Parents warned by HSE not to use WhatsApp school groups to name children with Covid-19

The HSE has issued a warning to parents in primary school WhatsApp groups about the dangers of rumor mills naming a child with Covid-19.

Parental hatsApp exchanges could accelerate following the decision to drop routine testing and tracing of elementary school children who are a classmate’s close contact with the virus.

But this potential flurry of exchanges, which can easily turn into a hotbed of well-meaning school gossip about a child positive for Covid-19, should not be published.

The HSE told parents it was important that “a child’s privacy is not breached in accordance with normal GDPR requirements.”

The council warned, “It is important that children and families do not feel targeted or pressured into disclosing information. “

Confirmation ensued that principals were informed that there was “no clinical need” for information to be shared with parents of classmates if a student tested positive.

However, parents should not send their child to school if they have possible symptoms of Covid-19 and they can contact their GP for free to arrange a test or book online.

It comes as around 10,000 children, who were restricting their movements after being identified as close contact, returned to class yesterday without testing.

A spokesperson for the Irish National Teachers’ Organization (INTO) said there was “a lot of confusion on the ground” in primary schools yesterday.

Among the concerns reported by school principals were issues regarding children with weaker immune systems due to a particular disease, as well as students with special educational needs in regular classes.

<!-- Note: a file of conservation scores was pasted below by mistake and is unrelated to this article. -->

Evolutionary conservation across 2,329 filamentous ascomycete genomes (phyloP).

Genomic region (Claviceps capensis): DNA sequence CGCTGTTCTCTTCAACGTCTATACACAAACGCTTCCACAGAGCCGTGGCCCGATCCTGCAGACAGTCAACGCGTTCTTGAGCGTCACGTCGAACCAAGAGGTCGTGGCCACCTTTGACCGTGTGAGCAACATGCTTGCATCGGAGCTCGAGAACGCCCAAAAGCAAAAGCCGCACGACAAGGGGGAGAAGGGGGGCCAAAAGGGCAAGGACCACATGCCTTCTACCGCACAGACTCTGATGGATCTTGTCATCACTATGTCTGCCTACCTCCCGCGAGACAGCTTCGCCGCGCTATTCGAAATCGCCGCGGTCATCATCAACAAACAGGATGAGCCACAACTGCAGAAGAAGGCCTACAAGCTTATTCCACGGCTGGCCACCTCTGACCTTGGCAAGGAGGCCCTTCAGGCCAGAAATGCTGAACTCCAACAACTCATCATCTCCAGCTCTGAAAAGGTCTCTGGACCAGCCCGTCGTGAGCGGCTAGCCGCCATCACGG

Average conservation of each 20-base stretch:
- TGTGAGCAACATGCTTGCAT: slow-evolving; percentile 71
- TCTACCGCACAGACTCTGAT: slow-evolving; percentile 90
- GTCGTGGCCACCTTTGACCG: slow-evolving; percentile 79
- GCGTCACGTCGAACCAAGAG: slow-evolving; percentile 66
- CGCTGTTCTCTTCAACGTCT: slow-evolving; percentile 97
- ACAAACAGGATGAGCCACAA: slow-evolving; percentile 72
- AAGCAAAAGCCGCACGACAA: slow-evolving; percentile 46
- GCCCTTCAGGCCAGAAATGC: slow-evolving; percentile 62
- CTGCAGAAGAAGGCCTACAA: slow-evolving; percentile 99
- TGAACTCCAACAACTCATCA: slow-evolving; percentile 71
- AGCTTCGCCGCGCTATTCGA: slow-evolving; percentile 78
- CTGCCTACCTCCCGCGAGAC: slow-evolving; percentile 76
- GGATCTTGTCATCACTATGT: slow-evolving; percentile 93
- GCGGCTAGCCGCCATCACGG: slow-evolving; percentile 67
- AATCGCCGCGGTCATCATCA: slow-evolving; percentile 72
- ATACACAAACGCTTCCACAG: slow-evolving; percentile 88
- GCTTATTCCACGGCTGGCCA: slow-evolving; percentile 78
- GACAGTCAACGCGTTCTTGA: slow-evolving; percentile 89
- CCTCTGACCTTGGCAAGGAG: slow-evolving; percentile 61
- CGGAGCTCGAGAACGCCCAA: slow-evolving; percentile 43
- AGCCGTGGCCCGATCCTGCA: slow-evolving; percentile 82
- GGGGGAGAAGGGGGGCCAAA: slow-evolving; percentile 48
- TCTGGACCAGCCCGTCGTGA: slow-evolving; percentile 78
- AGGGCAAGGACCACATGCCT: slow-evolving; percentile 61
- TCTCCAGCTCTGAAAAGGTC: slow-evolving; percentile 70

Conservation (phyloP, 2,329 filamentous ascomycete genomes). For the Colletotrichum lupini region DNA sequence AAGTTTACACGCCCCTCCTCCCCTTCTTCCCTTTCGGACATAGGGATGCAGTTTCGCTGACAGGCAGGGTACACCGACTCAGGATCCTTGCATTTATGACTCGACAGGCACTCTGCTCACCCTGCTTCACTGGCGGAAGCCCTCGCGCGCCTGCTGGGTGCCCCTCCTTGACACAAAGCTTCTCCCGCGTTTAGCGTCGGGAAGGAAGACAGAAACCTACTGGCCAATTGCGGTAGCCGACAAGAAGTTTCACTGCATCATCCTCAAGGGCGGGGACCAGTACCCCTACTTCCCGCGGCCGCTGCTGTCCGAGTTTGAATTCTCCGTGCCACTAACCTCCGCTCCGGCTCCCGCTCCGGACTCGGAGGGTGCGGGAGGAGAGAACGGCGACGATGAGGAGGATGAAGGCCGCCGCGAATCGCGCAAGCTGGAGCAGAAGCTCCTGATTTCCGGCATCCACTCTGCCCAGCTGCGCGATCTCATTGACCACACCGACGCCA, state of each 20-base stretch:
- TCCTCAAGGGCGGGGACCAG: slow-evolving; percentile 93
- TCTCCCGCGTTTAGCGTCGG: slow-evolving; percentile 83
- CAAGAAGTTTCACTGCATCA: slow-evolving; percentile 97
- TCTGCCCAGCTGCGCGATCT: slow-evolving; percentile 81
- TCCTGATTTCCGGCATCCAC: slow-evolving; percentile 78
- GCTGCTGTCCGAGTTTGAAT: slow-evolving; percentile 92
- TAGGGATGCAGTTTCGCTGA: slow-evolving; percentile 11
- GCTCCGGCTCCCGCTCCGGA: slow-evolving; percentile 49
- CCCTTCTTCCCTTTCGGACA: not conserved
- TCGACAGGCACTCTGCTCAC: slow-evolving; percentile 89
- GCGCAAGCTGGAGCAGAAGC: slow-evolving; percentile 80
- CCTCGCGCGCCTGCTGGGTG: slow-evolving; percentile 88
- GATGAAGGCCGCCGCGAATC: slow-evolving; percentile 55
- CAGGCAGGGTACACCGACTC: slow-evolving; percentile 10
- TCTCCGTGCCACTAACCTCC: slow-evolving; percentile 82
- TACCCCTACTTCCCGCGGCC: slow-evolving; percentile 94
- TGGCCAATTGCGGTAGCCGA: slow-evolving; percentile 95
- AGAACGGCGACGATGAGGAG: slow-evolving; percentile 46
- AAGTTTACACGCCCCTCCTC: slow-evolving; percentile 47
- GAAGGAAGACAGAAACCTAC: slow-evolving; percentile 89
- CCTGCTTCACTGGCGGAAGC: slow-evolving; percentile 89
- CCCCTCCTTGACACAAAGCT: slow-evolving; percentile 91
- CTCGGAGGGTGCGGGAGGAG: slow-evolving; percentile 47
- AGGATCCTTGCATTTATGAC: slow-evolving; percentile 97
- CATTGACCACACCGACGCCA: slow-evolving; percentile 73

He said there was also confusion resulting from automated texts resulting from previous cases telling them not to return to school until a certain day.

He had called for postponing changes to contact tracing arrangements in primary schools until more data on outbreaks in schools became available.

There are still plenty of Covid-19 circulating in Ireland with 1,049 new cases reported yesterday.

Some 310 Covid-19 patients were hospitalized, up from 297 a week ago. Among them, 66 are in intensive care, against 65 yesterday the week.

However, while there has been a decline in the number of test takers – in part due to changes in elementary school children considered to be close contacts – the positivity rate has increased.

Yesterday it was 7.16% against 5.46% last Friday, which the HSE says is due to a concentration of people with symptoms seeking to get tested.

Children under 12 are the only group of the population that is still not eligible for a Covid-19 vaccine.

Pfizer is due to submit data soon to the European Medicines Agency to seek approval of a vaccine for children aged five to 11.

However, Health Minister Stephen Donnelly said yesterday that a vaccine for these young children is not expected “during this calendar year”.

He said: “The conversations the Surgeon General and I have had is that we wouldn’t expect anything like this in this calendar year. We will keep this under very careful review. “

A selected group of people with very weak immune systems, including transplant patients, will be asked to request a third “complement” or booster vaccine starting this week.

Next week, GPs will also start offering the additional vaccines to their patients over the age of 80. Nursing home residents over the age of 65 will also be in line for another vaccine.

Visit our Covid-19 vaccine dashboard for updates on the vaccination program rollout and the Ireland coronavirus case rate

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